When I saw that Democratic Sen. Cory Booker announced his intention to run for the presidency in 2020, I was excited. It’s not because he grew up in Harrington Park, New Jersey, only miles away from where I went to high school. It’s only partially because I want the glorious pun that comes from the “Cory in the House” of Disney Channel fame. But mostly, I was excited because Booker is someone who has demonstrated time and time again that he cares about his constituents.
Booker, 49 years old, is the current New Jersey senator and a former mayor of Newark, New Jersey. He was born in Washington D.C. and traveled coast to coast during his education, going to Stanford University and Yale Law School. He is a Democrat, and someone once made a documentary about him. Booker does good deeds all around: opening his home up to strangers after Hurricane Sandy, saving dogs from the cold and even running into a burning house to save a woman. He has an aura around him that makes him seem like the kind-hearted protagonist of a novel.
Of course, Booker isn’t actually perfect. Opposers point to the Newark Watershed scandal, where allegations of corruption flew freely, and Booker was suspiciously absent in overseeing the Newark Watershed and Development Corporation. They can point out his lackluster results working as the mayor of Newark, when crime and taxes both increased during his years in office. They might even dig deep and talk about the op-ed he wrote as a student at Stanford University when he says that he groped someone when he was 15 years old. They might say he’s too focused on his public image.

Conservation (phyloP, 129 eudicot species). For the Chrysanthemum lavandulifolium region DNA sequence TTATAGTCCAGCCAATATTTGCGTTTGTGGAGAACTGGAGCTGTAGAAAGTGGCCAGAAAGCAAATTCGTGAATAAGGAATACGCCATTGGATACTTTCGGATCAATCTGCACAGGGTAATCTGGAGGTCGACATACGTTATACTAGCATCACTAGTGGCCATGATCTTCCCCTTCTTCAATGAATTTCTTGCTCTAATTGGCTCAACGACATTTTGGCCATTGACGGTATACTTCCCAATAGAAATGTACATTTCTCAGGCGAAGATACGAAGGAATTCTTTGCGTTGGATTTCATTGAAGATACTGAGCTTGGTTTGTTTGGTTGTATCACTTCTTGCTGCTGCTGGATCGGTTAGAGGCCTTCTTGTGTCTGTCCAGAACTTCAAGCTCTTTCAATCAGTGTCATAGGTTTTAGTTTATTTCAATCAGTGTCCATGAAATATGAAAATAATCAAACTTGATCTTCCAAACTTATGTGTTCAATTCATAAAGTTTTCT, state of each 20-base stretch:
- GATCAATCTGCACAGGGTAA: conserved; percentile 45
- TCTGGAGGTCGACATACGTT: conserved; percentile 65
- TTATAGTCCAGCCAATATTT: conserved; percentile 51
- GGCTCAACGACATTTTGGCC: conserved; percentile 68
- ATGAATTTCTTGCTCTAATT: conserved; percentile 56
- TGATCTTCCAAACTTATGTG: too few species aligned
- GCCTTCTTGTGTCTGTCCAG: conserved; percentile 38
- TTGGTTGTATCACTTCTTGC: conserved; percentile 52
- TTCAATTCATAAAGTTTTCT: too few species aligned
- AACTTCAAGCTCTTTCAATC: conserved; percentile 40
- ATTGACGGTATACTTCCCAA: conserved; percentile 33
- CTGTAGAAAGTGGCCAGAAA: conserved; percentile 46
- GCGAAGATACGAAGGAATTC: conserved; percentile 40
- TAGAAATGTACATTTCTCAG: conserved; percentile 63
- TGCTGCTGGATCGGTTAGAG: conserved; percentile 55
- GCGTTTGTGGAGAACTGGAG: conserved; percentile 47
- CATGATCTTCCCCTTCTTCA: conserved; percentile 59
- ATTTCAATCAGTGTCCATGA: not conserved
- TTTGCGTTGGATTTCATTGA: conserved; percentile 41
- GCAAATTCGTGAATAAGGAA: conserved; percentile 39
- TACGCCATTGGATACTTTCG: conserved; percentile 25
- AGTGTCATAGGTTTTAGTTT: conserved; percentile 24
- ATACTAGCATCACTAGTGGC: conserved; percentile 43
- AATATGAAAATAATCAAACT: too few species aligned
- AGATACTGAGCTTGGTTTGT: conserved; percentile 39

Some of these arguments are valid. There never was a satisfactory ending to the Newark Watershed event, and the data shows that crimes and taxes rose. But if Booker becomes the President of the United States, he will be put in a position with a higher level of accountability than before, and the data about crime and taxes ignores how Booker helped boost economic and population growth. Regarding the op-ed, actually reading the article shows how he published it to provoke a conversation about how sex and coersion are linked together in society and to fight rape culture.
As for his public image, that is one of the core reasons I support Booker. Because of the president’s position as the head of the country, the general public looks to the president as a role model. Under President Donald Trump, the country became more openly hateful toward people of color, people of different religions than Christianity, LGBT people and other groups of people disliked by the president. Citizens of the country who harbored negative emotions felt free to act on them, and this even happened on Case Western Reserve University’s campus. I personally don’t think Booker acts just for publicity, as people don’t typically risk their life and health to save someone in a fire. Even if he does, Booker’s image as someone who cares for the minorities of America makes him a great candidate.
The American people deserve someone who cares about them after the hurt of these last several years.
Won Hee Kim is a third-year English major with minors in creative writing and economics.